Apologetics Index

Why We Should Preach the Whole Counsel of God

Editorial By David Kowalski

“For I did not shrink from declaring to you the whole counsel of God.” (Acts 20:27 ESV)

Fuel_PumpImagine an auto mechanic that only studied and only talked about fuel pumps. Night and day he examined them, read about them, and talked about them, all the while neglecting the rest of the car’s parts. Fuel pumps would be all he mentioned to customers. Almost every repair would seem to him related in some way to fuel pumps. Replacing a fuel pump would be his prescription for most  problems the car might develop. A specialist mechanic of this kind would be an ineffective one due to his disproportionate emphasis on just one part of the car. Good mechanics have a well-rounded approach to their job which involves  proper knowledge of and consideration to the whole car.

Good ministers of God’s Word are not specialists in the content they proclaim. God does not want us to focus disproportionately on one part of Scriptural teaching. Great preachers preach the whole Word:

“We must preach the full-orbed message of the Word. We must not seek to specialize in any favourite aspect of gospel truth. There is a danger in being looked upon as a specialist preacher — as a ‘prophetical’ or ‘grace’ or ‘faith’ or ‘holiness’ or ‘church’ or ‘dispensational’ or ‘numerical’ — or any other sort of expert.” — Harold Horton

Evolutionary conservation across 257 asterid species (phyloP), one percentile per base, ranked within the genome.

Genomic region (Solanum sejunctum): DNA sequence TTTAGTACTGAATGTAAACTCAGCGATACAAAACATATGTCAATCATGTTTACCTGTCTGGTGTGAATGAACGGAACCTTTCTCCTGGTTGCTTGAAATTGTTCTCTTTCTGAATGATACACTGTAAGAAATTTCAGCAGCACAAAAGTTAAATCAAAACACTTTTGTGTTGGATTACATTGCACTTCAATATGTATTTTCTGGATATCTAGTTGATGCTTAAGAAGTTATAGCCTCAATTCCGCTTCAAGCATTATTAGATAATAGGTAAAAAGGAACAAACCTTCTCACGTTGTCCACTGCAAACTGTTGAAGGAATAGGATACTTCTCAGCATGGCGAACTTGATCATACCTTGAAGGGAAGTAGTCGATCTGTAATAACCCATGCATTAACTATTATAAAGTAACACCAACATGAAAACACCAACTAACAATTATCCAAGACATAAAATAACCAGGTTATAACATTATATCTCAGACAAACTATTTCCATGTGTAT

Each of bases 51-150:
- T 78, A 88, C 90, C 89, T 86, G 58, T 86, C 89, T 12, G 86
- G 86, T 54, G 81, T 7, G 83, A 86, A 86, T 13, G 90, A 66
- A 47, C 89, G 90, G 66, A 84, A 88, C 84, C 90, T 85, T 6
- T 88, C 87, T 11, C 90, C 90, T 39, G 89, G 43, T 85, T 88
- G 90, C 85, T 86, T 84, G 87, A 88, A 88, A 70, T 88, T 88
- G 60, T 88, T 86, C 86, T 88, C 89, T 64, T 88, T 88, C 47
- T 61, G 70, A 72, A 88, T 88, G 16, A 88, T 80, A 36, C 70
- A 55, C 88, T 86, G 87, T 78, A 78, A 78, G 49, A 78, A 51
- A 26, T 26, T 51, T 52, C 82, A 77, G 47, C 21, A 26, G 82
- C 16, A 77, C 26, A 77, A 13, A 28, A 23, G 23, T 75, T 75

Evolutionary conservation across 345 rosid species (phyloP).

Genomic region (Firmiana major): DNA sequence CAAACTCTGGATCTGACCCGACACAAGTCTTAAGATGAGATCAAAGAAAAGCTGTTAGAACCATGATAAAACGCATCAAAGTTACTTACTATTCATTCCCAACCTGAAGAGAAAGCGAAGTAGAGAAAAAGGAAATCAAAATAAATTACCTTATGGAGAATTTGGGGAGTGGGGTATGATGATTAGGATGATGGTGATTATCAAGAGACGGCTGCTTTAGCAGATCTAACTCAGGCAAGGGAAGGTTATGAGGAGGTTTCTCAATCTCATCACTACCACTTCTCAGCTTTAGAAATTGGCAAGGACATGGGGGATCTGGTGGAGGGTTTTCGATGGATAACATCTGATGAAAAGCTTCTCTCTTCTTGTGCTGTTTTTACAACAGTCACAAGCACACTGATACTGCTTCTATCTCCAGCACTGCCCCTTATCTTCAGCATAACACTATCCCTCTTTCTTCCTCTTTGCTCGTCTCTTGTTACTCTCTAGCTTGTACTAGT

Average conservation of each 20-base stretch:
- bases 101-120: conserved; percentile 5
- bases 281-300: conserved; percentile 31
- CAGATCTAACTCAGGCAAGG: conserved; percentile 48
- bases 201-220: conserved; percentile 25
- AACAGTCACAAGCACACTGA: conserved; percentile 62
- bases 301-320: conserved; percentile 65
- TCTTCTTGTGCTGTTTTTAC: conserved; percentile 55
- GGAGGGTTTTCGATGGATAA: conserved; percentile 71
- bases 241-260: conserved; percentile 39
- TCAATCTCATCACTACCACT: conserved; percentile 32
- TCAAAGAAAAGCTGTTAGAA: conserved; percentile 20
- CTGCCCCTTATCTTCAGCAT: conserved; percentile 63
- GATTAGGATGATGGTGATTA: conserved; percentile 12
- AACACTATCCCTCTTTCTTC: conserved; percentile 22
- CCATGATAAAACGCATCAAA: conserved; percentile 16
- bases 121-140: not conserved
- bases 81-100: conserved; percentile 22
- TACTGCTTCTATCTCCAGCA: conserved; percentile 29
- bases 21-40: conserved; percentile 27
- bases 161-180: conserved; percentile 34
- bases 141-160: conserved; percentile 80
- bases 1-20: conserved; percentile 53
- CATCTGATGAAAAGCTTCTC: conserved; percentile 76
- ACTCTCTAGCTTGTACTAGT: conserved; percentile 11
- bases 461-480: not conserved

“As we have opportunity we must preach all the topics of the Word, and each in its scriptural proportion.” — R. A. Torrey

“Indeed, there are times when the exclusive advocacy of certain important truths has the effect of error…So at the present time some of the most precious gospel truths are preached in the interest of some of the most pernicious errors. In other words, the unseasonable or disproportionate presentation of certain truths makes for error.” — Charles Spurgeon

They [heresies] are mostly based on partial or disjointed statements of truth. Truth separated from truth becomes error.” — Charles Bridges

The specialization we must guard against is specialization in one, particular “truth.” Each Christian has differing gifts in which he or she specializes. Also, some believers will legitimately specialize in a specific field of study such as church history, theology, apologetics, or hermeneutics. Nevertheless, in the exercise of the specific gift or in the study of a particular field/concentration, the believer should not limit his or her focus to one “truth.” A theologian should be engaged in all aspects of biblical truth. Someone who teaches hermeneutics should be concerned with the interpretation of the whole Word of God. The apologete should be prepared to contend for the faith at any point at which it may be assailed. Whatever our spiritual gift or specialized field, the whole counsel of God should be kept in view.

To make complete disciples we must attend to the whole Word, as Torrey said, in scriptural proportion. To give just one example of the danger involved in failure to do this, I believe preaching holiness without grace or grace without holiness is a form of error that leads to lopsided Christians.